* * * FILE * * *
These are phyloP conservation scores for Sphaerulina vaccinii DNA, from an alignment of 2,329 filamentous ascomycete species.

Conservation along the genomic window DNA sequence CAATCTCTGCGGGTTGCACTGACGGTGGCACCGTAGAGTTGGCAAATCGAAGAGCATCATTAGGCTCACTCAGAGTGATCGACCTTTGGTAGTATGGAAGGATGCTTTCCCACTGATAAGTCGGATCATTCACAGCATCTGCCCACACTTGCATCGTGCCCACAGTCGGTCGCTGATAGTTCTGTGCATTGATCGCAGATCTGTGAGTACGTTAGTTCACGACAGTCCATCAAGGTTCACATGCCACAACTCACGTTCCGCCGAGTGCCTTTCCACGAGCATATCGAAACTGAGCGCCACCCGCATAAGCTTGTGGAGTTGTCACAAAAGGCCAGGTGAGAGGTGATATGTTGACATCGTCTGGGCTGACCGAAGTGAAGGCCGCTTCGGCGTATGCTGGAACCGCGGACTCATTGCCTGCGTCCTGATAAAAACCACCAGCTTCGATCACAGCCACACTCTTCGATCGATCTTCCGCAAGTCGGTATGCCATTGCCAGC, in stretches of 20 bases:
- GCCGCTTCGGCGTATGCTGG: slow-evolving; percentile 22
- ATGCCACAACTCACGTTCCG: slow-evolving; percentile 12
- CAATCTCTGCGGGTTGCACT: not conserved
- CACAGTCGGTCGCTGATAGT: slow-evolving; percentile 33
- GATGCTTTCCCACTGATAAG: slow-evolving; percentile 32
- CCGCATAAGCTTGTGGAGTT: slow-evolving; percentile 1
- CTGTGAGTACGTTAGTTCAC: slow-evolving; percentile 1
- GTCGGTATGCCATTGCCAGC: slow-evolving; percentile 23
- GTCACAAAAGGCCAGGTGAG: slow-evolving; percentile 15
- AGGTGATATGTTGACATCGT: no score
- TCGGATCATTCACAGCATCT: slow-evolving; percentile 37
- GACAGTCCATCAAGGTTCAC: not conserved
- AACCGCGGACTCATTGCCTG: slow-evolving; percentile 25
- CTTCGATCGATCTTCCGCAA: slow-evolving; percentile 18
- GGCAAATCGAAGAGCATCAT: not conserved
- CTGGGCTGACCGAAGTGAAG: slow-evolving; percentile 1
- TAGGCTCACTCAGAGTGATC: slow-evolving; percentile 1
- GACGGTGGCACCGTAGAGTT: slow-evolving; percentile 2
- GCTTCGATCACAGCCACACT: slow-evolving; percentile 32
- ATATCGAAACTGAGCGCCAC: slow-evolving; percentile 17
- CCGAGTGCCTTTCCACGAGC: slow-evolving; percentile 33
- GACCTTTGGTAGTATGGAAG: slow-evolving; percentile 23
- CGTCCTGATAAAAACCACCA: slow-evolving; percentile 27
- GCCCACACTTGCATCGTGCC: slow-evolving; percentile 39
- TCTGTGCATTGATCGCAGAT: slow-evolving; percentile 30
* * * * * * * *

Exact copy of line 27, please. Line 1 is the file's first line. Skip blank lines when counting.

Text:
- TCTGTGCATTGATCGCAGAT: slow-evolving; percentile 30